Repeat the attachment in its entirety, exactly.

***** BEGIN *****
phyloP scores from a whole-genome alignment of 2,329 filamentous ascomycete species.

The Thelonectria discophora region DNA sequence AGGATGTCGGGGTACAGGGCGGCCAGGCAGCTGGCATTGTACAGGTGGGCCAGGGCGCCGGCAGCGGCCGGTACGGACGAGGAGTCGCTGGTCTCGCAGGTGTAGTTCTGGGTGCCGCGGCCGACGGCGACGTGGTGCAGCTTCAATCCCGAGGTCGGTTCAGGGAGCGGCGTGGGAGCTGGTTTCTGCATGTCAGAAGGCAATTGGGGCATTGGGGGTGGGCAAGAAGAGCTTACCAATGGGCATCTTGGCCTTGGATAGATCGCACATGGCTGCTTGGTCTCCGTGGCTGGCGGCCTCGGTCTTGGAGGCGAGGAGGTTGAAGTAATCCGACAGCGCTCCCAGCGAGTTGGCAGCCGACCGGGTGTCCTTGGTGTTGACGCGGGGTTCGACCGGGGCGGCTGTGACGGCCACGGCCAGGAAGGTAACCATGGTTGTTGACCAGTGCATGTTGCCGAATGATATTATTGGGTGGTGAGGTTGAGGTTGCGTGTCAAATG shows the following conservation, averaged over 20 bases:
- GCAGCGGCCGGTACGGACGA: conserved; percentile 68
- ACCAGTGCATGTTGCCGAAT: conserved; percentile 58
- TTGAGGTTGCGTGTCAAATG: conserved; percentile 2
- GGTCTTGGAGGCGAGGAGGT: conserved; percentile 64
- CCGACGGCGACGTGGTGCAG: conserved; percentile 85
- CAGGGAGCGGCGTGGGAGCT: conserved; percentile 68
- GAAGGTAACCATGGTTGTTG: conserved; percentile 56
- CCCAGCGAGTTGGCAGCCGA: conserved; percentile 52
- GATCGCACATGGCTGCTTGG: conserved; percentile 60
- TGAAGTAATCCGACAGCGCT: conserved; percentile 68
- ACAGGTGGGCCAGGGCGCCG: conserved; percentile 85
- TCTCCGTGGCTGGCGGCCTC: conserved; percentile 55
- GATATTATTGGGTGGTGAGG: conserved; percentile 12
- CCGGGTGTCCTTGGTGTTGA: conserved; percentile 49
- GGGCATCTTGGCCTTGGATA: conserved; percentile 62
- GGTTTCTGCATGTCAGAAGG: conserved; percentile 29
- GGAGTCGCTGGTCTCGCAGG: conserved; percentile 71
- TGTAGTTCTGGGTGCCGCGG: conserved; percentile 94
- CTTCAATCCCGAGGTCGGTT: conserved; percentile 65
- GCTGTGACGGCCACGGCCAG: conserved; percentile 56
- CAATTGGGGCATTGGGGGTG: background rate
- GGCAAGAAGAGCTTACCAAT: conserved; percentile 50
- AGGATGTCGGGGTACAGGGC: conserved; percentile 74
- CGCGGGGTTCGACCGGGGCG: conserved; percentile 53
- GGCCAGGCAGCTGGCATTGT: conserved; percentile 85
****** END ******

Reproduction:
phyloP scores from a whole-genome alignment of 2,329 filamentous ascomycete species.

The Thelonectria discophora region DNA sequence AGGATGTCGGGGTACAGGGCGGCCAGGCAGCTGGCATTGTACAGGTGGGCCAGGGCGCCGGCAGCGGCCGGTACGGACGAGGAGTCGCTGGTCTCGCAGGTGTAGTTCTGGGTGCCGCGGCCGACGGCGACGTGGTGCAGCTTCAATCCCGAGGTCGGTTCAGGGAGCGGCGTGGGAGCTGGTTTCTGCATGTCAGAAGGCAATTGGGGCATTGGGGGTGGGCAAGAAGAGCTTACCAATGGGCATCTTGGCCTTGGATAGATCGCACATGGCTGCTTGGTCTCCGTGGCTGGCGGCCTCGGTCTTGGAGGCGAGGAGGTTGAAGTAATCCGACAGCGCTCCCAGCGAGTTGGCAGCCGACCGGGTGTCCTTGGTGTTGACGCGGGGTTCGACCGGGGCGGCTGTGACGGCCACGGCCAGGAAGGTAACCATGGTTGTTGACCAGTGCATGTTGCCGAATGATATTATTGGGTGGTGAGGTTGAGGTTGCGTGTCAAATG shows the following conservation, averaged over 20 bases:
- GCAGCGGCCGGTACGGACGA: conserved; percentile 68
- ACCAGTGCATGTTGCCGAAT: conserved; percentile 58
- TTGAGGTTGCGTGTCAAATG: conserved; percentile 2
- GGTCTTGGAGGCGAGGAGGT: conserved; percentile 64
- CCGACGGCGACGTGGTGCAG: conserved; percentile 85
- CAGGGAGCGGCGTGGGAGCT: conserved; percentile 68
- GAAGGTAACCATGGTTGTTG: conserved; percentile 56
- CCCAGCGAGTTGGCAGCCGA: conserved; percentile 52
- GATCGCACATGGCTGCTTGG: conserved; percentile 60
- TGAAGTAATCCGACAGCGCT: conserved; percentile 68
- ACAGGTGGGCCAGGGCGCCG: conserved; percentile 85
- TCTCCGTGGCTGGCGGCCTC: conserved; percentile 55
- GATATTATTGGGTGGTGAGG: conserved; percentile 12
- CCGGGTGTCCTTGGTGTTGA: conserved; percentile 49
- GGGCATCTTGGCCTTGGATA: conserved; percentile 62
- GGTTTCTGCATGTCAGAAGG: conserved; percentile 29
- GGAGTCGCTGGTCTCGCAGG: conserved; percentile 71
- TGTAGTTCTGGGTGCCGCGG: conserved; percentile 94
- CTTCAATCCCGAGGTCGGTT: conserved; percentile 65
- GCTGTGACGGCCACGGCCAG: conserved; percentile 56
- CAATTGGGGCATTGGGGGTG: background rate
- GGCAAGAAGAGCTTACCAAT: conserved; percentile 50
- AGGATGTCGGGGTACAGGGC: conserved; percentile 74
- CGCGGGGTTCGACCGGGGCG: conserved; percentile 53
- GGCCAGGCAGCTGGCATTGT: conserved; percentile 85